Concerted efforts by all stakeholders have seen fisheries production and exports rise, Nguyen Huy Dien, deputy director of the Department of Aquaculture, tells Thoi bao Kinh te Viet Nam (Viet Nam Economic Times).
In 2013, Vietnamese aquaculture exports brought in a record of US$7 billion. What were the factors behind this year's growth?
The high export turnover of the fishery sector in 2013 can be attributed to fish farmers and those participating in aquaculture production, processing and export.
Last year, export turnover stood at $6.8 billion. It is expected that this year the figure will be around $7 billion – up 10.6 per cent from last year.
This year was also the first year we ranked 3rd in the world for shrimp exports with a massive $2.5 billion turnover - up 33 per cent against the previous year. This sector is vital and accounts for 44 per cent of total export turnover for the whole industry.
The driving force for this success in shrimp exports was the popularity of white-leg shrimp (Litopenaeus vannamei) which jumped in terms of output and export value.
In terms of volume, Viet Nam exported more than 6 million tonnes of marine-products, an increase of 2.1 per cent against last year. The export of tiger prawns accounted for roughly 548,000 tonnes, an increase of 12.3 per cent against the previous year, while the export of Tra fish was around 1.15 million tonnes - down 7.6 per cent from 2012.
In your opinion, what were the factors leading to such success?
This success is the result of big efforts made by the whole industry, from fish farmers to processing workers and managers.
Under the direction of the Ministry of Agriculture and Rural Development, fish farmers in the Cuu Long (Mekong) Delta have quickly transitioned to producing white-leg shrimp after paying close attention to the difficulties of neighbouring countries in rearing this species and a clear demand from the market. As a result, the acreage utilised to produce white-leg shrimps in Viet Nam has doubled in only a couple of years.
Another important factor I should mention is that this year, shrimp farmers were successful in treating common diseases affecting white-leg shrimp. Additionally and with active support from the Ministry of Foreign Affairs, Viet Nam won its law suit against the US's anti dumping duties on shrimp and the fight against trade barriers created by foreign importing companies.
Produce quality remains a head ache for the industry. What has your department done to ensure adequate measures for quality?
We have made big efforts to alleviate quality concerns by controlling the inputs. Accordingly, my department has organised countless inspections to monitor the quality of parent shrimp imported from Thailand, Indonesia and Singapore and used for aqua-cultural production here.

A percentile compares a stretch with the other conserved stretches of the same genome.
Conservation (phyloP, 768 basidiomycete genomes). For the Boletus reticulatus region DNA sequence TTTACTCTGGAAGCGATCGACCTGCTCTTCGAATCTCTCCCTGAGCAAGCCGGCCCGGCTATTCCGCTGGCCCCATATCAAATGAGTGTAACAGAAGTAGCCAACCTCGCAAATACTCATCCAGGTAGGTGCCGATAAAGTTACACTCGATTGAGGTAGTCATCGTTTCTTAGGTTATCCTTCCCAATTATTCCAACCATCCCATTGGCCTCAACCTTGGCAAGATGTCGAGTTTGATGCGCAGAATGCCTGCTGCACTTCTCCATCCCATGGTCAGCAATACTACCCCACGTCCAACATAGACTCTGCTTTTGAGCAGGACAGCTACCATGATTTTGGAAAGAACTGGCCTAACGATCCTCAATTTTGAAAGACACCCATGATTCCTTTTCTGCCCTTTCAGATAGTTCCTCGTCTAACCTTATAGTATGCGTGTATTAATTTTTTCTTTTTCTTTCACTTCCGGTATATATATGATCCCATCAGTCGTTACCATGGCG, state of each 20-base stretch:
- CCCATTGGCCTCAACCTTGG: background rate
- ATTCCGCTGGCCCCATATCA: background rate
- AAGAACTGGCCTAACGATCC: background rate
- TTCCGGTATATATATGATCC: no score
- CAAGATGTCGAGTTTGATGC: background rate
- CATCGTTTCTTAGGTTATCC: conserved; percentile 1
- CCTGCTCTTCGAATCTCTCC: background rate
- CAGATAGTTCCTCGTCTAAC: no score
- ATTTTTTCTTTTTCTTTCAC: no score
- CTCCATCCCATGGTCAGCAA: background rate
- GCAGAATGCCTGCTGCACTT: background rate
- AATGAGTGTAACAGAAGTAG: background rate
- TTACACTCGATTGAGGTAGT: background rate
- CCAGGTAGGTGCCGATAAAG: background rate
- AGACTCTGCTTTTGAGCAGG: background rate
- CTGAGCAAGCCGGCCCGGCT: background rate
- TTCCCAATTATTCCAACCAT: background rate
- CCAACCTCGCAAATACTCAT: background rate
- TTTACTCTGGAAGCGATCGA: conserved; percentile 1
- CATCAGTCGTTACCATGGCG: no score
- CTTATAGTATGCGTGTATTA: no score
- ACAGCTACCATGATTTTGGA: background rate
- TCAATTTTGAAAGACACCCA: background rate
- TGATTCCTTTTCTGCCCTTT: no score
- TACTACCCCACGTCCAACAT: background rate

In 2013, we selected 25-30 couples of high yield shrimps to raise as "breeders" for the next generations. At present, there are more than 1,700 breeding grounds nation-wide for tiger prawns and 583 breeding farms for white-leg shrimp.
Meanwhile, we also give specific directives to help Tra fish farmers select high quality Tra fish for their own production. We also set a target that by 2015, Viet Nam will have high quality Tra fish to provide to farmers in the Cuu Long (Mekong) Delta to phase out the old species.
Importantly, we have also encouraged fish farmers in all 63 provinces and cities nation-wide to apply the Viet Gap standards. Of course, before introducing the Viet Gap criteria, we organised training courses to help farmers build the capacity to do so.
What does 2014 hold for the fisheries industry?
It is projected that 2014 will be a tough year for the fisheries industry, as competitors in other countries will have recovered from their losses from last year.
In addition, we cannot rule out the possibility of the return of some shrimp epidemics if farmers don't keep their ponds up to scratch.
Though 2013 was a successful for the white-leg shrimp, we will keep asking farmers to continue to rear tiger prawns.
Viet Nam has comparative advantages in breeding tiger prawns compared with our neighbours.
For the white-leg shrimp, we advise farmers not to increase their rearing acreage too much to avoid supply outstripping demand from the world market.
Thailand and China have recovered their losses last year, so we advise them to keep productivity of the white-leg shrimps to a maximum of 20 per cent higher than that of 2013.
In 2014, my department will being making efforts to create better linkages in the value chain of Tra fish production to improve the returns of those involved. — VNS